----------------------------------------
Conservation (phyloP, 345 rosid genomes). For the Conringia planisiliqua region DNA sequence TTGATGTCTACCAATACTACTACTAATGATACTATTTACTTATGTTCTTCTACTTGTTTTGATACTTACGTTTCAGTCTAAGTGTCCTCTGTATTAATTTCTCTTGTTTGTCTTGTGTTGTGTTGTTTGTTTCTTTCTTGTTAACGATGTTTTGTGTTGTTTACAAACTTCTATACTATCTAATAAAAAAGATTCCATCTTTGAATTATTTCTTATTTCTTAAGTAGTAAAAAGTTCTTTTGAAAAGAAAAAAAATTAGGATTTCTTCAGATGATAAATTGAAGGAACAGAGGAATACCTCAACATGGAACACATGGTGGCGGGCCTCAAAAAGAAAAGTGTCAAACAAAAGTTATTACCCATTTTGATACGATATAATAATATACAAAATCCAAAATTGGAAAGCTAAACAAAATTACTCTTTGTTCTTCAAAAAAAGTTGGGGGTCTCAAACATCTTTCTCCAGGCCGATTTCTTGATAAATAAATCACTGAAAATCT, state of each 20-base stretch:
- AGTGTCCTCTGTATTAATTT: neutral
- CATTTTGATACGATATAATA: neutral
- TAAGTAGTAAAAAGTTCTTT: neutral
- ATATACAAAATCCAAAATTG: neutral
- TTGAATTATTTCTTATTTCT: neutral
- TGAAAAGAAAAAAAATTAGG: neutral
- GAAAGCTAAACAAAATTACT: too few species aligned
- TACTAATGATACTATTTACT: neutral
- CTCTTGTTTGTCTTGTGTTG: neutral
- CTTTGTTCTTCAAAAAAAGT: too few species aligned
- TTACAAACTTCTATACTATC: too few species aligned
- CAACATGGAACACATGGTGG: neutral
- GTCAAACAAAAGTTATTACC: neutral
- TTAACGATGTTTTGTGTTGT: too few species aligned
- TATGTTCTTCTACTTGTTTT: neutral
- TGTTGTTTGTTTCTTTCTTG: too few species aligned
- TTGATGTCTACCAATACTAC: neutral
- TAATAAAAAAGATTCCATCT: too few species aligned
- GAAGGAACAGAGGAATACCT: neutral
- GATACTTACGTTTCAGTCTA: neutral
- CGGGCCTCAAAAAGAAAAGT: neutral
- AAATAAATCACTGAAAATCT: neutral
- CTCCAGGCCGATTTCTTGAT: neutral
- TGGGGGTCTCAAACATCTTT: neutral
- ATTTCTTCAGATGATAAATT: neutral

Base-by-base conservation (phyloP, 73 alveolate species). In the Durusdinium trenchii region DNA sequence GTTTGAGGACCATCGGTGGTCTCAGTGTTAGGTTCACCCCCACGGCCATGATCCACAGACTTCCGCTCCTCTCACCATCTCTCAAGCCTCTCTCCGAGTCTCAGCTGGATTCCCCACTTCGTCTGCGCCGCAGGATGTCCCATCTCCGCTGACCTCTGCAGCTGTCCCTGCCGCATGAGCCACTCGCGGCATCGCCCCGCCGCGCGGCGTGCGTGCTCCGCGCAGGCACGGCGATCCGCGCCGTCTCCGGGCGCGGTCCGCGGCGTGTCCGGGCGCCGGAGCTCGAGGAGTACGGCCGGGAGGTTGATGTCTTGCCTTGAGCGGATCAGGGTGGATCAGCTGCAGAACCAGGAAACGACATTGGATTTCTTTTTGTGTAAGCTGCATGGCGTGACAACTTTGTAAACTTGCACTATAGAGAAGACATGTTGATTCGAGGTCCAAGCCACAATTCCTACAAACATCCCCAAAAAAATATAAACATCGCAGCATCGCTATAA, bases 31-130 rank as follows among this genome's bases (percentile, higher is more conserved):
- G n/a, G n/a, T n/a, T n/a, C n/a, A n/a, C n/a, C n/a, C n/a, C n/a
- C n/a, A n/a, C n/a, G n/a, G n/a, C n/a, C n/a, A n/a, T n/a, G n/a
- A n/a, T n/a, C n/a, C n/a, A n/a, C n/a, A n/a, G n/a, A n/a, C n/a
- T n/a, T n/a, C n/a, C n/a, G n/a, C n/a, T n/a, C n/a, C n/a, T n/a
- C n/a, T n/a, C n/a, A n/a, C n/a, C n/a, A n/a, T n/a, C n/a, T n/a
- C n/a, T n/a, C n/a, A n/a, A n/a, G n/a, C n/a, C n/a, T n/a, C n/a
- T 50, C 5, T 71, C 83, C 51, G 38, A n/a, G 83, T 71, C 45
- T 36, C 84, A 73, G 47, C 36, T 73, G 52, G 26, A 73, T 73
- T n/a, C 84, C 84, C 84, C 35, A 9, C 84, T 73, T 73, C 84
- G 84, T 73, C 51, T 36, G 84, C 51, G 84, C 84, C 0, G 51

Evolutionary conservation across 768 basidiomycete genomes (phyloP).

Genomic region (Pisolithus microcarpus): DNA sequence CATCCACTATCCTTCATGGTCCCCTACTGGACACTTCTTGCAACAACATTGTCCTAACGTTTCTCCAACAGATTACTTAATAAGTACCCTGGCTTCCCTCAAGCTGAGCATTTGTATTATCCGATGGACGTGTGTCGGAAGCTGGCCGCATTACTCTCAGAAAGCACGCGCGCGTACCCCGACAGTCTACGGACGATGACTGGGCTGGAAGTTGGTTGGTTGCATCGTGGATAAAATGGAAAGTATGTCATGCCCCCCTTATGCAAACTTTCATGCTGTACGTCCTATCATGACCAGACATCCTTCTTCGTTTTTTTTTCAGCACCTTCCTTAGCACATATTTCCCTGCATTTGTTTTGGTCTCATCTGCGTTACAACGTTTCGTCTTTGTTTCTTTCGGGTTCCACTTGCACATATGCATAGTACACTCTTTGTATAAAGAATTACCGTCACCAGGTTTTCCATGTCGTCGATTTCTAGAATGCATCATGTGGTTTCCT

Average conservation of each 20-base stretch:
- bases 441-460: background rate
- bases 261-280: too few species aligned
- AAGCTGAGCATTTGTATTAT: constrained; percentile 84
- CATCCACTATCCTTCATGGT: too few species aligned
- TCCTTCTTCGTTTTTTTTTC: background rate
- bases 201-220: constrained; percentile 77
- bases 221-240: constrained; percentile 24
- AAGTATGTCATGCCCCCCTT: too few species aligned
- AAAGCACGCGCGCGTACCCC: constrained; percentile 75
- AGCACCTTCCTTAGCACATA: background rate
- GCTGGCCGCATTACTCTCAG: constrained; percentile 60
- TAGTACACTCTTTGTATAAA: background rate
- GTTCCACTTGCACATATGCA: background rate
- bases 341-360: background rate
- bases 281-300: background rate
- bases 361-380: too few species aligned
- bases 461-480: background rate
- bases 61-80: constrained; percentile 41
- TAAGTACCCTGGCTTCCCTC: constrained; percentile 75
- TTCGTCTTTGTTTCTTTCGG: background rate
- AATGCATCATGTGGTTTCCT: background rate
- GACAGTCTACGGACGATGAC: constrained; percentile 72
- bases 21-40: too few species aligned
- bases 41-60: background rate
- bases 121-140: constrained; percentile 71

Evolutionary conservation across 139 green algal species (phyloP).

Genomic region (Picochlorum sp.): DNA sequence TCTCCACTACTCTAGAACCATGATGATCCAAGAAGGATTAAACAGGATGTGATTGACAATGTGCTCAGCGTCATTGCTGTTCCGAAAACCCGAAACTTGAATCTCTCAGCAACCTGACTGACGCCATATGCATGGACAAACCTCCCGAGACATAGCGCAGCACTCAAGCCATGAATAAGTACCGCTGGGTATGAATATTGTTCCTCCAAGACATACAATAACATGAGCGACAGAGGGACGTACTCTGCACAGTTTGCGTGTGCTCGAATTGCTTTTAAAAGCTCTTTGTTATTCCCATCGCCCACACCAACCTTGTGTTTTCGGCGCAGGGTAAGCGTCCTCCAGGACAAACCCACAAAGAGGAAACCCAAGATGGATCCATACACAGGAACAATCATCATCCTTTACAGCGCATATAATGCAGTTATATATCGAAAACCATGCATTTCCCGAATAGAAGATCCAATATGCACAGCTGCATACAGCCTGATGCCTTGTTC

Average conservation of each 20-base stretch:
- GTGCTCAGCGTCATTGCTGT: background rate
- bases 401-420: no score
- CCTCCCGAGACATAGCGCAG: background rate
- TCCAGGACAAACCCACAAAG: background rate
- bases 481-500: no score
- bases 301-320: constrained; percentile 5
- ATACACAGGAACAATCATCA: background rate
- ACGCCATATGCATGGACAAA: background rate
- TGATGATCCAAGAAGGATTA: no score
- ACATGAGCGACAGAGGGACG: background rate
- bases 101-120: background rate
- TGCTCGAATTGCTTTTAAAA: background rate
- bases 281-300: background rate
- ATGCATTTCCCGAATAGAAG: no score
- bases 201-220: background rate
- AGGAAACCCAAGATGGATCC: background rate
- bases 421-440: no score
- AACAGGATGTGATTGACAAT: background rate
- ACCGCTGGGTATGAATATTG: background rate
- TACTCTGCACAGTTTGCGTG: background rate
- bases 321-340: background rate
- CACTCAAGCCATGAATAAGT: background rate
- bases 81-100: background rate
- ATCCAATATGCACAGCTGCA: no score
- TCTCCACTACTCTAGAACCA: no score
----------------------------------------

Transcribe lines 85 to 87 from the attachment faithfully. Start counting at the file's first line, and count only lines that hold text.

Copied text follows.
- bases 421-440: no score
- AACAGGATGTGATTGACAAT: background rate
- ACCGCTGGGTATGAATATTG: background rate